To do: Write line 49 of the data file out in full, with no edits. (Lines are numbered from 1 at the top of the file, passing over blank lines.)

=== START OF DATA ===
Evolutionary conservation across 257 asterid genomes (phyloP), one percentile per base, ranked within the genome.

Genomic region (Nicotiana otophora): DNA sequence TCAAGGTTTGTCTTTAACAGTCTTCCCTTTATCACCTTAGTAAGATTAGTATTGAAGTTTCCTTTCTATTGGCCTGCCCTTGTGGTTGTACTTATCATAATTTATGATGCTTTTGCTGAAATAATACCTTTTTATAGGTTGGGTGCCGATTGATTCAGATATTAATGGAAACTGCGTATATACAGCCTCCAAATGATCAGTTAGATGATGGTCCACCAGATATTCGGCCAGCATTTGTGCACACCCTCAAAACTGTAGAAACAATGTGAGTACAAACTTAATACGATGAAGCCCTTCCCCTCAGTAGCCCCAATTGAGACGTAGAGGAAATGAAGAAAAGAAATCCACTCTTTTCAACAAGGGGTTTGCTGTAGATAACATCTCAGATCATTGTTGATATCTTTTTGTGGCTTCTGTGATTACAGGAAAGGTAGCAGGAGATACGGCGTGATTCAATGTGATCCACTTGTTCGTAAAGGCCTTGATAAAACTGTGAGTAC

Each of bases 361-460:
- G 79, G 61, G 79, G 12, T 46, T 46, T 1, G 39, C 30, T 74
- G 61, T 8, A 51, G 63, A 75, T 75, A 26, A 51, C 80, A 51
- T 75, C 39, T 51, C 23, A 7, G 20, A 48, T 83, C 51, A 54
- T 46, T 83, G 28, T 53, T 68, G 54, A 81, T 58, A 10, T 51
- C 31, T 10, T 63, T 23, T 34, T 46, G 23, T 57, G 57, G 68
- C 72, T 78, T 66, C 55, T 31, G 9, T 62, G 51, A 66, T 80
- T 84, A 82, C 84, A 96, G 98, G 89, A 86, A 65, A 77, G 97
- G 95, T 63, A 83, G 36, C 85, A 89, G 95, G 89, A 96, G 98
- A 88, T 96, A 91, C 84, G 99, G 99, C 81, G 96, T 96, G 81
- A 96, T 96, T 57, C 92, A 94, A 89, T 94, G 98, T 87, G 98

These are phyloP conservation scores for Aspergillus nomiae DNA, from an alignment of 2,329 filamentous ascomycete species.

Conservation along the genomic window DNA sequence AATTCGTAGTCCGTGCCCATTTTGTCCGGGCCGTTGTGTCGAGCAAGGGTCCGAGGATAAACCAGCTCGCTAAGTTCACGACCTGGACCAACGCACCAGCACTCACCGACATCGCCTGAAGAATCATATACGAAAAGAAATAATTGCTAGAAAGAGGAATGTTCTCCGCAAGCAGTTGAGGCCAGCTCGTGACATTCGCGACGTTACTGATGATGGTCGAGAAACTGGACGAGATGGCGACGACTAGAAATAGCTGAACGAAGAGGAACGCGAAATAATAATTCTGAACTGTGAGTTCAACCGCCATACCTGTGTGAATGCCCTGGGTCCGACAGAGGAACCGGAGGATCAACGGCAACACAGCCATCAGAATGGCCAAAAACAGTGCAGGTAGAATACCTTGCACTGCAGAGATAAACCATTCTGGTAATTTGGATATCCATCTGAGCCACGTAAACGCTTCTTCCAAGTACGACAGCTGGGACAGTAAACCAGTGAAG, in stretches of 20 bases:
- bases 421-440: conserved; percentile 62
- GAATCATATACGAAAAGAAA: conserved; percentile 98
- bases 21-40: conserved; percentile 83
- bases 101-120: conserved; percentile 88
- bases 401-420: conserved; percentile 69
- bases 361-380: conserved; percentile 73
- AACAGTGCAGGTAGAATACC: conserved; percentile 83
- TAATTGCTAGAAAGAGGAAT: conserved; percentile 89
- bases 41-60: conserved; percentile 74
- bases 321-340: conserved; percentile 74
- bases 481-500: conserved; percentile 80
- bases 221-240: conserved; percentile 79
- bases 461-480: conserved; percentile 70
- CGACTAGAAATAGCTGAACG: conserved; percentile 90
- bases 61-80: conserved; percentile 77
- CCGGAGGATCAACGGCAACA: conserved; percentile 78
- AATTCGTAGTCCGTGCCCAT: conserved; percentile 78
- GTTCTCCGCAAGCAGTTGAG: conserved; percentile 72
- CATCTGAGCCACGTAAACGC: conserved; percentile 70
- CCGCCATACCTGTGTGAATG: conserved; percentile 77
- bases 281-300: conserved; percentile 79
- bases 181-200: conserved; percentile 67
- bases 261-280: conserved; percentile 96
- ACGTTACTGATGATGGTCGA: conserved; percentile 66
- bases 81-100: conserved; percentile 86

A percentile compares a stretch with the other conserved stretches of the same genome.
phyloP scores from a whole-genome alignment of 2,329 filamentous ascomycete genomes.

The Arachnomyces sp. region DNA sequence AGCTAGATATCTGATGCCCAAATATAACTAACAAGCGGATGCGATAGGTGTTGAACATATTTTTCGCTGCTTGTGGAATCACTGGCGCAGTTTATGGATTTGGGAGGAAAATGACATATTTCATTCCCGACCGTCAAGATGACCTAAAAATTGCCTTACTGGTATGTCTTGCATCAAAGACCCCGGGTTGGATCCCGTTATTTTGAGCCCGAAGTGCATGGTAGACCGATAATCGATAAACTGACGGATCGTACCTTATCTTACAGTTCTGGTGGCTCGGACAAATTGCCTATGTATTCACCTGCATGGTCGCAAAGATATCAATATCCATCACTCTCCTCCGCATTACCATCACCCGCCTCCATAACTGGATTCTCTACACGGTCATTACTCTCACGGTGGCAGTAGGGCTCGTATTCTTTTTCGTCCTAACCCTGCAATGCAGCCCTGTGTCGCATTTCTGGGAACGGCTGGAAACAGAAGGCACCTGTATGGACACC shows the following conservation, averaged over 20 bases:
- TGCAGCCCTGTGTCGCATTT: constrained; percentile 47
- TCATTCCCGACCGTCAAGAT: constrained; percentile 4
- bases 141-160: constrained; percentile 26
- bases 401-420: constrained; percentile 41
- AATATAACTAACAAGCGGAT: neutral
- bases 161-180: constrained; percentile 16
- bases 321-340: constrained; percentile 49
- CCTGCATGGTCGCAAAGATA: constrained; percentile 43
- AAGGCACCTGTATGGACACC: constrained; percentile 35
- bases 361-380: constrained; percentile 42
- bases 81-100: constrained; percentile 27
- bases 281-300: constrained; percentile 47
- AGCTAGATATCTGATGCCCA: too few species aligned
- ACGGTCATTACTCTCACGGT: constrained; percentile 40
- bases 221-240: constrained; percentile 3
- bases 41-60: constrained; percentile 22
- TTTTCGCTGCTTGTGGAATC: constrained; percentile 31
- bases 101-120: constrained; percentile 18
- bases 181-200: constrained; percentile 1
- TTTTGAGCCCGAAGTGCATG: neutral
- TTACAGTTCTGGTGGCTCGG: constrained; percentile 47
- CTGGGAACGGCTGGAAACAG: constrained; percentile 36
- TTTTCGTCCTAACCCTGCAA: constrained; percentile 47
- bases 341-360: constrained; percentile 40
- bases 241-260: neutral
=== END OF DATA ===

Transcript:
- bases 161-180: constrained; percentile 16